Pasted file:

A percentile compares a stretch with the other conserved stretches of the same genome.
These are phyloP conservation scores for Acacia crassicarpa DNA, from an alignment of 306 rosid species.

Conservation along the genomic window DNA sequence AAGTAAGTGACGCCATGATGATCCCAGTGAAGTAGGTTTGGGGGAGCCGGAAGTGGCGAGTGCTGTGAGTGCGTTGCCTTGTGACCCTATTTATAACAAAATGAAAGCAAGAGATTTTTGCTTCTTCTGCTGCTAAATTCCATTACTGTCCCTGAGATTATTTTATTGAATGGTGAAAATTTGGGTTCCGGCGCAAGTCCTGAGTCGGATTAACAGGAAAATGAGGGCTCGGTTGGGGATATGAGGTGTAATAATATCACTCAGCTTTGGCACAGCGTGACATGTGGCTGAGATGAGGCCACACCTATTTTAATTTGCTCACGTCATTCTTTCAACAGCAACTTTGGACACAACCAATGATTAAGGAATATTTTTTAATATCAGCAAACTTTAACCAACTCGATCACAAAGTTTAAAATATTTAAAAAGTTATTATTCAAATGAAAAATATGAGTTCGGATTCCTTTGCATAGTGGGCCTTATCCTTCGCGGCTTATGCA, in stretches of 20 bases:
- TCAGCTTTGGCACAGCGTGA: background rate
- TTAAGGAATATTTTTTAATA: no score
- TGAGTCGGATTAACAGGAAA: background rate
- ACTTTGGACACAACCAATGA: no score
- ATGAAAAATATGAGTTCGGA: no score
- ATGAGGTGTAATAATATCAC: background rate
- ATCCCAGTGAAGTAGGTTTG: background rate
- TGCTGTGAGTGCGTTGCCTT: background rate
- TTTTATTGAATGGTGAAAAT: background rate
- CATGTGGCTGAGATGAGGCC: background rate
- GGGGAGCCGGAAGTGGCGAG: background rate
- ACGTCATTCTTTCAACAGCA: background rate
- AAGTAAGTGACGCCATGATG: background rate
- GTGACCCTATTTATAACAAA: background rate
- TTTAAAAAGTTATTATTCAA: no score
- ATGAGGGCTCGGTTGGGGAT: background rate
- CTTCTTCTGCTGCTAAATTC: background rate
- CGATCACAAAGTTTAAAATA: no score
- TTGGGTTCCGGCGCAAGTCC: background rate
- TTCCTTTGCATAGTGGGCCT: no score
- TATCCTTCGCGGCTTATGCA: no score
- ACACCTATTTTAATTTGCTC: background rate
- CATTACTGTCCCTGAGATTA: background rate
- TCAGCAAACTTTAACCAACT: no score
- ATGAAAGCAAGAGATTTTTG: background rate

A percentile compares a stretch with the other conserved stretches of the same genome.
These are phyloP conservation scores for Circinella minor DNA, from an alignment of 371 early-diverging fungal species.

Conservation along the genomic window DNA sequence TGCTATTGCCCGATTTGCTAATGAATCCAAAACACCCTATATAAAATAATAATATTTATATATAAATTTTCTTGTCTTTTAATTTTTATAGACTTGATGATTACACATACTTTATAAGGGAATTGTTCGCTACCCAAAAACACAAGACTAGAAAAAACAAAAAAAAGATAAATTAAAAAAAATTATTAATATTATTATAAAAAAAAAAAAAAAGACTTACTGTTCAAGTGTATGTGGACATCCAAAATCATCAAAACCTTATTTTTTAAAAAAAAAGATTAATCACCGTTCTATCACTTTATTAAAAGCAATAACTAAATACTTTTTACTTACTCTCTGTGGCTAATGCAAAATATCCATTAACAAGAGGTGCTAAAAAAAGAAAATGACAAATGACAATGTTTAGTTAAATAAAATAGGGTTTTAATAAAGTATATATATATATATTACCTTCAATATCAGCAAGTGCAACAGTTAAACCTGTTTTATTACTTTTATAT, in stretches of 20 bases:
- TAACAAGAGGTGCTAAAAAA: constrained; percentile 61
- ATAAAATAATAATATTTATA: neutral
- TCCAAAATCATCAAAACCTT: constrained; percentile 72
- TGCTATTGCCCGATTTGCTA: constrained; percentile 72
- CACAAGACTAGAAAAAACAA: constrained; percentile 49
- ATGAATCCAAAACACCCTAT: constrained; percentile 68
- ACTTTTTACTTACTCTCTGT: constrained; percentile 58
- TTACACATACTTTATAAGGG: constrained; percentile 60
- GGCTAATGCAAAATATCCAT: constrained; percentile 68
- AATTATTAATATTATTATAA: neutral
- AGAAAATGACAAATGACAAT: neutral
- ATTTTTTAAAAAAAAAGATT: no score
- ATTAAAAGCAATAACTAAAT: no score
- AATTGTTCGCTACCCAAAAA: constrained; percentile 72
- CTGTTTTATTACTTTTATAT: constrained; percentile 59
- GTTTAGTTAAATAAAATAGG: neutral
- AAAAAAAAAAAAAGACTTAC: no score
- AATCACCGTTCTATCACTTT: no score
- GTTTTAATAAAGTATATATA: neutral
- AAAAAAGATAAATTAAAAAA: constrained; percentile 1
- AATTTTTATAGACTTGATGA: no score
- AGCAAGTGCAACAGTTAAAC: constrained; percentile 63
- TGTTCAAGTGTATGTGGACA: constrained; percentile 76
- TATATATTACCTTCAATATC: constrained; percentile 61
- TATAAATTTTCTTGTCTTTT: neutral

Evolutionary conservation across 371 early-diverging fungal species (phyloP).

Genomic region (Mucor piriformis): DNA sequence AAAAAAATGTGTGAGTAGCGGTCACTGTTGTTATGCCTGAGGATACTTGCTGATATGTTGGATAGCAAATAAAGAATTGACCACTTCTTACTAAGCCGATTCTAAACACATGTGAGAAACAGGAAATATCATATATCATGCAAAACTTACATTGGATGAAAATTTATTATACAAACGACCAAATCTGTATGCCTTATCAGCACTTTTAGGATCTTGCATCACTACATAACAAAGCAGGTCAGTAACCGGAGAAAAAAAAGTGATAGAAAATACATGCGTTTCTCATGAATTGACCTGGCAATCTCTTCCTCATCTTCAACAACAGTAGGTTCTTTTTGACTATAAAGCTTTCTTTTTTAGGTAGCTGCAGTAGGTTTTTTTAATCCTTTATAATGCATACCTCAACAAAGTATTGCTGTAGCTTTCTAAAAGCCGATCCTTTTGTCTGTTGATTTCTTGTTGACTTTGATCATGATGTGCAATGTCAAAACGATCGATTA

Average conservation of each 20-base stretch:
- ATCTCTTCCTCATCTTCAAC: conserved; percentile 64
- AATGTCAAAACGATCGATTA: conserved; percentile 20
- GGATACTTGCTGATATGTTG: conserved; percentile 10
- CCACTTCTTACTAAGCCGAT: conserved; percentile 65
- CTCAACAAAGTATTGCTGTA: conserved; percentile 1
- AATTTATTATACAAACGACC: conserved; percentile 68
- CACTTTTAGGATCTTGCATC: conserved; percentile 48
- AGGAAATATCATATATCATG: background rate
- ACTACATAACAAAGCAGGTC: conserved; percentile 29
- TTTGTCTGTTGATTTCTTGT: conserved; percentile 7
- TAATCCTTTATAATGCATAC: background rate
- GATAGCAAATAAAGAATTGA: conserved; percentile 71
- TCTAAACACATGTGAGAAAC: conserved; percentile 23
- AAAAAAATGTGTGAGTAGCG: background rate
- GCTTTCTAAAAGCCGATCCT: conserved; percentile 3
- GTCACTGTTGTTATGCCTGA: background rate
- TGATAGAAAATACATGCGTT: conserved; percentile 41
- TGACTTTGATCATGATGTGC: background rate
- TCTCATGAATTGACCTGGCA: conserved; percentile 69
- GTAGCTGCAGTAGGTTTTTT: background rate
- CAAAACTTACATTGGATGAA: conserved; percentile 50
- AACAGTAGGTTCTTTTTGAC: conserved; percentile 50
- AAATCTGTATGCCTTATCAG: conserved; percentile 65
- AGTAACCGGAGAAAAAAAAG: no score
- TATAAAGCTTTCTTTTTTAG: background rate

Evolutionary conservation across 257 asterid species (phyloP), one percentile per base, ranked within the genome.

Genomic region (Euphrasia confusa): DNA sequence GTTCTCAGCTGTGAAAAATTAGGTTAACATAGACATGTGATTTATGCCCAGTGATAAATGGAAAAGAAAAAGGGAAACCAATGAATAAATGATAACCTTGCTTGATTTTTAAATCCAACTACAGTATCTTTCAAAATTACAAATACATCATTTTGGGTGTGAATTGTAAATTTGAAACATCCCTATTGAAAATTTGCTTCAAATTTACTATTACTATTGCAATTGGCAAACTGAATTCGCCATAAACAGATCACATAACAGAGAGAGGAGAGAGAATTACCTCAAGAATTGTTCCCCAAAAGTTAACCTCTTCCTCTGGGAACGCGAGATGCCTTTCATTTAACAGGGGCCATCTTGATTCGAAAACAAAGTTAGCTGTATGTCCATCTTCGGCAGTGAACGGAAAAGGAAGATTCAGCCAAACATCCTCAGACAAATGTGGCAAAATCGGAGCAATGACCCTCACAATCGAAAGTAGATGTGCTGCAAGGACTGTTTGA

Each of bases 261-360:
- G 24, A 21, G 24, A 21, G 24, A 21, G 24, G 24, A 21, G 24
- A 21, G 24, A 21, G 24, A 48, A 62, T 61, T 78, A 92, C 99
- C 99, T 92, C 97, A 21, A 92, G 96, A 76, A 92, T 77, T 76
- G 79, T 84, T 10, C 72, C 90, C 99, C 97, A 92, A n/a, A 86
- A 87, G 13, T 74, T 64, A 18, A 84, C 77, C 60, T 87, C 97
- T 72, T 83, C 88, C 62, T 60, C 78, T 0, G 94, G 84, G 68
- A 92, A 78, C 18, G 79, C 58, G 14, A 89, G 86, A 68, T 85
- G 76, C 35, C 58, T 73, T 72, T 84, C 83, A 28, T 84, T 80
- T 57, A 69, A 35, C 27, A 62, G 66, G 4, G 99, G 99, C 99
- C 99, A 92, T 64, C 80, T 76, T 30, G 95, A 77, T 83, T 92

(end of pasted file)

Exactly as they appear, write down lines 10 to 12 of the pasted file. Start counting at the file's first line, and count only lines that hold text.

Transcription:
- ATCCCAGTGAAGTAGGTTTG: background rate
- TGCTGTGAGTGCGTTGCCTT: background rate
- TTTTATTGAATGGTGAAAAT: background rate